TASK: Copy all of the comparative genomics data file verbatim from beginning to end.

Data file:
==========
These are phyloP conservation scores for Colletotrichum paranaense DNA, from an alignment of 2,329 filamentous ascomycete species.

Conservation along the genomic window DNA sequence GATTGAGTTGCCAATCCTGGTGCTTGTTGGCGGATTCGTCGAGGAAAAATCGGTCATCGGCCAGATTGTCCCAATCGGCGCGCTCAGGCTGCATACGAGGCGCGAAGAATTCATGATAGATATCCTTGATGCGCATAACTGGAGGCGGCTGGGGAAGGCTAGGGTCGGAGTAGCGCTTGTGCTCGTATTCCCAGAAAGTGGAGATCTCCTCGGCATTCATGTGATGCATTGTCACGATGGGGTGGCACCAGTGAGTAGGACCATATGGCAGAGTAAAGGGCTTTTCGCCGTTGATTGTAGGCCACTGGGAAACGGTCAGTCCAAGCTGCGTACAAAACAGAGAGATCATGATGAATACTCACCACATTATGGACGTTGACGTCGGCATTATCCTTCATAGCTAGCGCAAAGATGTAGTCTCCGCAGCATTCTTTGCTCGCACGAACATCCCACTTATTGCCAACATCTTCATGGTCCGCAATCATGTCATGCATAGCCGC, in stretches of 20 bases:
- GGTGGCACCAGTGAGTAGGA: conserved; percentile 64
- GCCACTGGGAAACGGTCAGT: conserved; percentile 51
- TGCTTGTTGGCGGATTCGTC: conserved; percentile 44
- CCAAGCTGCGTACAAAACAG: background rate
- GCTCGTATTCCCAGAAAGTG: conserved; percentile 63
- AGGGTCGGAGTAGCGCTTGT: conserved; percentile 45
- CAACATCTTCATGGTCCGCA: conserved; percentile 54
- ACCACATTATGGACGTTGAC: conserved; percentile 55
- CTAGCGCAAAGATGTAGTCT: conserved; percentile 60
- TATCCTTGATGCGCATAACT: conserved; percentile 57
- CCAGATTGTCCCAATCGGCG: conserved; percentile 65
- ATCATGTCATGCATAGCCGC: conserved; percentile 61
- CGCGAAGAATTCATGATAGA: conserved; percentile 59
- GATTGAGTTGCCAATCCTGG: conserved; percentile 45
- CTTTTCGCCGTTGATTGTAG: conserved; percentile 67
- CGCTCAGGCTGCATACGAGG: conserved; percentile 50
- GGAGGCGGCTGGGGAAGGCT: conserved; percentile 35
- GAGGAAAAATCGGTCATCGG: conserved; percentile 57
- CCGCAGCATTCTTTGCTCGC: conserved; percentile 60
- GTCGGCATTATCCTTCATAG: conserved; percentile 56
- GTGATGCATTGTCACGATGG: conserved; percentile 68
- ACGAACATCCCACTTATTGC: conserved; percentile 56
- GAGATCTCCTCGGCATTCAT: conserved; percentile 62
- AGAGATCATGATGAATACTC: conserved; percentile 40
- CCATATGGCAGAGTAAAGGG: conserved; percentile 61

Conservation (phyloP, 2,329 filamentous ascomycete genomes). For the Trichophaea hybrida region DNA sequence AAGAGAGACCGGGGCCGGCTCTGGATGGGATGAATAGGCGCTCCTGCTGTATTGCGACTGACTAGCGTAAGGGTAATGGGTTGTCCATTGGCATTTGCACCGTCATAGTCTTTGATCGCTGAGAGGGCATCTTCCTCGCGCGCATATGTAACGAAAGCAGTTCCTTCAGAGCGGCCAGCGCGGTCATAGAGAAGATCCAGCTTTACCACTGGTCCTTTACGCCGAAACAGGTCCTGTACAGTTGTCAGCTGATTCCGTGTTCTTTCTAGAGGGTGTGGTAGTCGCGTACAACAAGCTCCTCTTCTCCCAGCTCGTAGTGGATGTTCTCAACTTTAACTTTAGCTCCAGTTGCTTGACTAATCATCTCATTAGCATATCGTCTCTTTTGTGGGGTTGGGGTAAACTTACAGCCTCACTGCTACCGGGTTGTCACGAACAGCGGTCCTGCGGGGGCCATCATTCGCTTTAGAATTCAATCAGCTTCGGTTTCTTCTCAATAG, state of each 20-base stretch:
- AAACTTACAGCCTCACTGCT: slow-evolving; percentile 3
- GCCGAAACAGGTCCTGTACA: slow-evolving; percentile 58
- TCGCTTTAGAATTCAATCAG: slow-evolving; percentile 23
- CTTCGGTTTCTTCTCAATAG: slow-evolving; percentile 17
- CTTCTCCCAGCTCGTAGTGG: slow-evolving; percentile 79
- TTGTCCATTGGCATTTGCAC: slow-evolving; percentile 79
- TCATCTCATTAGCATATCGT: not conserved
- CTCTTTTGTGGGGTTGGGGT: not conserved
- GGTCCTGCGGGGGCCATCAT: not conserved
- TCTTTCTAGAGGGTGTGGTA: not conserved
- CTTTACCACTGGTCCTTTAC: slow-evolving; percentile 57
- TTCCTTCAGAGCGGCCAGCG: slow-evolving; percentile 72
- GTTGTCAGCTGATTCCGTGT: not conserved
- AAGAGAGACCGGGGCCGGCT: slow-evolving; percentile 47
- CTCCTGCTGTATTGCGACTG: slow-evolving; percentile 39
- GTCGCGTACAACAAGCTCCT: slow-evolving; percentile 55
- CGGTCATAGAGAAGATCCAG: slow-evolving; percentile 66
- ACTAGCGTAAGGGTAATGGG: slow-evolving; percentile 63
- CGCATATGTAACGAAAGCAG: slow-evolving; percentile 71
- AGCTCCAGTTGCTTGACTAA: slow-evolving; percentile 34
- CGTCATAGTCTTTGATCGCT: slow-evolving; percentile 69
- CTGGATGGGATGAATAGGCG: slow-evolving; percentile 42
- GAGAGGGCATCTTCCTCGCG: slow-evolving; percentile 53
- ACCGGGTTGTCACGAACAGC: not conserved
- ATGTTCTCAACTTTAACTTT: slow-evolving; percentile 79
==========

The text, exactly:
These are phyloP conservation scores for Colletotrichum paranaense DNA, from an alignment of 2,329 filamentous ascomycete species.

Conservation along the genomic window DNA sequence GATTGAGTTGCCAATCCTGGTGCTTGTTGGCGGATTCGTCGAGGAAAAATCGGTCATCGGCCAGATTGTCCCAATCGGCGCGCTCAGGCTGCATACGAGGCGCGAAGAATTCATGATAGATATCCTTGATGCGCATAACTGGAGGCGGCTGGGGAAGGCTAGGGTCGGAGTAGCGCTTGTGCTCGTATTCCCAGAAAGTGGAGATCTCCTCGGCATTCATGTGATGCATTGTCACGATGGGGTGGCACCAGTGAGTAGGACCATATGGCAGAGTAAAGGGCTTTTCGCCGTTGATTGTAGGCCACTGGGAAACGGTCAGTCCAAGCTGCGTACAAAACAGAGAGATCATGATGAATACTCACCACATTATGGACGTTGACGTCGGCATTATCCTTCATAGCTAGCGCAAAGATGTAGTCTCCGCAGCATTCTTTGCTCGCACGAACATCCCACTTATTGCCAACATCTTCATGGTCCGCAATCATGTCATGCATAGCCGC, in stretches of 20 bases:
- GGTGGCACCAGTGAGTAGGA: conserved; percentile 64
- GCCACTGGGAAACGGTCAGT: conserved; percentile 51
- TGCTTGTTGGCGGATTCGTC: conserved; percentile 44
- CCAAGCTGCGTACAAAACAG: background rate
- GCTCGTATTCCCAGAAAGTG: conserved; percentile 63
- AGGGTCGGAGTAGCGCTTGT: conserved; percentile 45
- CAACATCTTCATGGTCCGCA: conserved; percentile 54
- ACCACATTATGGACGTTGAC: conserved; percentile 55
- CTAGCGCAAAGATGTAGTCT: conserved; percentile 60
- TATCCTTGATGCGCATAACT: conserved; percentile 57
- CCAGATTGTCCCAATCGGCG: conserved; percentile 65
- ATCATGTCATGCATAGCCGC: conserved; percentile 61
- CGCGAAGAATTCATGATAGA: conserved; percentile 59
- GATTGAGTTGCCAATCCTGG: conserved; percentile 45
- CTTTTCGCCGTTGATTGTAG: conserved; percentile 67
- CGCTCAGGCTGCATACGAGG: conserved; percentile 50
- GGAGGCGGCTGGGGAAGGCT: conserved; percentile 35
- GAGGAAAAATCGGTCATCGG: conserved; percentile 57
- CCGCAGCATTCTTTGCTCGC: conserved; percentile 60
- GTCGGCATTATCCTTCATAG: conserved; percentile 56
- GTGATGCATTGTCACGATGG: conserved; percentile 68
- ACGAACATCCCACTTATTGC: conserved; percentile 56
- GAGATCTCCTCGGCATTCAT: conserved; percentile 62
- AGAGATCATGATGAATACTC: conserved; percentile 40
- CCATATGGCAGAGTAAAGGG: conserved; percentile 61

Conservation (phyloP, 2,329 filamentous ascomycete genomes). For the Trichophaea hybrida region DNA sequence AAGAGAGACCGGGGCCGGCTCTGGATGGGATGAATAGGCGCTCCTGCTGTATTGCGACTGACTAGCGTAAGGGTAATGGGTTGTCCATTGGCATTTGCACCGTCATAGTCTTTGATCGCTGAGAGGGCATCTTCCTCGCGCGCATATGTAACGAAAGCAGTTCCTTCAGAGCGGCCAGCGCGGTCATAGAGAAGATCCAGCTTTACCACTGGTCCTTTACGCCGAAACAGGTCCTGTACAGTTGTCAGCTGATTCCGTGTTCTTTCTAGAGGGTGTGGTAGTCGCGTACAACAAGCTCCTCTTCTCCCAGCTCGTAGTGGATGTTCTCAACTTTAACTTTAGCTCCAGTTGCTTGACTAATCATCTCATTAGCATATCGTCTCTTTTGTGGGGTTGGGGTAAACTTACAGCCTCACTGCTACCGGGTTGTCACGAACAGCGGTCCTGCGGGGGCCATCATTCGCTTTAGAATTCAATCAGCTTCGGTTTCTTCTCAATAG, state of each 20-base stretch:
- AAACTTACAGCCTCACTGCT: slow-evolving; percentile 3
- GCCGAAACAGGTCCTGTACA: slow-evolving; percentile 58
- TCGCTTTAGAATTCAATCAG: slow-evolving; percentile 23
- CTTCGGTTTCTTCTCAATAG: slow-evolving; percentile 17
- CTTCTCCCAGCTCGTAGTGG: slow-evolving; percentile 79
- TTGTCCATTGGCATTTGCAC: slow-evolving; percentile 79
- TCATCTCATTAGCATATCGT: not conserved
- CTCTTTTGTGGGGTTGGGGT: not conserved
- GGTCCTGCGGGGGCCATCAT: not conserved
- TCTTTCTAGAGGGTGTGGTA: not conserved
- CTTTACCACTGGTCCTTTAC: slow-evolving; percentile 57
- TTCCTTCAGAGCGGCCAGCG: slow-evolving; percentile 72
- GTTGTCAGCTGATTCCGTGT: not conserved
- AAGAGAGACCGGGGCCGGCT: slow-evolving; percentile 47
- CTCCTGCTGTATTGCGACTG: slow-evolving; percentile 39
- GTCGCGTACAACAAGCTCCT: slow-evolving; percentile 55
- CGGTCATAGAGAAGATCCAG: slow-evolving; percentile 66
- ACTAGCGTAAGGGTAATGGG: slow-evolving; percentile 63
- CGCATATGTAACGAAAGCAG: slow-evolving; percentile 71
- AGCTCCAGTTGCTTGACTAA: slow-evolving; percentile 34
- CGTCATAGTCTTTGATCGCT: slow-evolving; percentile 69
- CTGGATGGGATGAATAGGCG: slow-evolving; percentile 42
- GAGAGGGCATCTTCCTCGCG: slow-evolving; percentile 53
- ACCGGGTTGTCACGAACAGC: not conserved
- ATGTTCTCAACTTTAACTTT: slow-evolving; percentile 79